Rafael Nadal's coach reveals his schedule: 'US Open is our prime target'



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Rafael Nadal's coach reveals his schedule: 'US Open is our prime target'

For the first time in five years, the 20-time Major winner Rafael Nadal will not compete at the upcoming Wimbledon. Embracing five clay-court tournaments within two months, Nadal lost a lot of energy and didn't have enough time to prepare for the All England Club.

Also, the Spaniard will not seek the third Olympic gold medal in Tokyo, withdrawing from that event and setting eyes on the North American swing. Nadal's coach Carlos Moya confirmed that Rafa should return in Toronto and play Cincinnati and the US Open.

The Spaniard wants to throw everything at the season's last Major, where he claimed two titles in the previous four years. Rafa will take a couple of weeks off the court before starting his preparation for the North American swing, hoping to play at his best again after ups and downs during the clay season.

Last year, Nadal didn't travel to the USA for Cincinnati and the US Open, staying at home in Mallorca and looking eager to play in front of the American fans again in two months. Rafa is still ranked in the top-3 despite turning 35 15 days ago, winning two titles so far in 2021.

The Spaniard made a slower start due to a back injury experienced in Adelaide in January, reaching the quarter-final at the Australian Open and losing to Stefanos Tsitsipas from two sets to love in front. Staying away from the court for almost two months, Nadal returned in Monte Carlo and experienced the quarter-final loss to Andrey Rublev in three sets, unable to match the Russian's pace in the final set.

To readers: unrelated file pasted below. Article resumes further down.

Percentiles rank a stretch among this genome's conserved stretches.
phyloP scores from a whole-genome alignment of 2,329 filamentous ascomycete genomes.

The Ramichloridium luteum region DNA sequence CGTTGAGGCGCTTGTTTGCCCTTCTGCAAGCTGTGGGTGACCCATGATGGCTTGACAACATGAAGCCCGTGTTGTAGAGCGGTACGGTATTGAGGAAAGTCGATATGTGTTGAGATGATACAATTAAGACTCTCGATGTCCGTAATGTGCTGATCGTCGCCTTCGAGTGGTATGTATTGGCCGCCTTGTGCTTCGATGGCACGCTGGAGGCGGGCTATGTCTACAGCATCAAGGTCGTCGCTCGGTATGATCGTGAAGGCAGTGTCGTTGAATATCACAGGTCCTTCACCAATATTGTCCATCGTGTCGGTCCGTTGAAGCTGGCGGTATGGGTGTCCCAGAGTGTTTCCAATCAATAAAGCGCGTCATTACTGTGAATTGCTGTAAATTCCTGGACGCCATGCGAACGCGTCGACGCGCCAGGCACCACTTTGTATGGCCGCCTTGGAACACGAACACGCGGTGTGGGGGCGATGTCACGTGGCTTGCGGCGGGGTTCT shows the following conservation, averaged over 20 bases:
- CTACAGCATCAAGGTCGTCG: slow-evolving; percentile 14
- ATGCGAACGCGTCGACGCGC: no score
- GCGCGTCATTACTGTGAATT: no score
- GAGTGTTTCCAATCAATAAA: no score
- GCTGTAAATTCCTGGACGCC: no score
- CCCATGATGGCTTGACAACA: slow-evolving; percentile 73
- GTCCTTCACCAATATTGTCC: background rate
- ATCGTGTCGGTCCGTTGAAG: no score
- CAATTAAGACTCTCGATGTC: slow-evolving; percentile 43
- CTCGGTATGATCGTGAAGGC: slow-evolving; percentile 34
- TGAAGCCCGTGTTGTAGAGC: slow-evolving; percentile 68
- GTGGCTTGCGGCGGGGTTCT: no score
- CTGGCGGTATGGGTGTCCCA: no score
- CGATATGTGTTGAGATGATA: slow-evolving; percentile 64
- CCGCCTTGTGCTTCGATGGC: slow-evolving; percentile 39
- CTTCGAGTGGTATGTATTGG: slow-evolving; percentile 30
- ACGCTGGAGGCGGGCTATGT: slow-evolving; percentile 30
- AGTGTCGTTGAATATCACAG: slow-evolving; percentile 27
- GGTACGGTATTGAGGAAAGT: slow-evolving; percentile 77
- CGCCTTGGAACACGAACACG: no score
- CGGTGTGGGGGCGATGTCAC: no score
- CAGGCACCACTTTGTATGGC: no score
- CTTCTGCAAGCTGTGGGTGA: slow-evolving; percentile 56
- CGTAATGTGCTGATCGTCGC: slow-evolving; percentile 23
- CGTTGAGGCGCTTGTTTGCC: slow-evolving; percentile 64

Rafael Nadal should play Toronto, Cincinnati and the US Open this summer.

Battling against Tsitsipas again in Barcelona, Rafa saved a match point in a memorable final that lasted three hours and 38 minutes and lifted the first trophy since Roland Garros in October last year.

Alexander Zverev ousted Nadal in Madrid before the Spaniard bounced back in Rome, fending off a match point against Denis Shapovalov and beating Novak Djokovic in the title clash for the 36th Masters 1000 crown. At Roland Garros, the 13-time champion suffered only the third defeat in Paris since making a debut in 2005.

Rafa lost to Djokovic in the semis after four hours and 11 minutes of outstanding tennis, wasting too much energy and opting to skip Wimbledon and the Olympic Games to recharge batteries. "US Open is a tournament that has been very good for Rafa historically; he really likes the atmosphere that lives there, and we hope it will be a tournament with almost no restrictions. The idea is to compete in Toronto and Cincinnati ahead of the US Open," Carlos Moya said.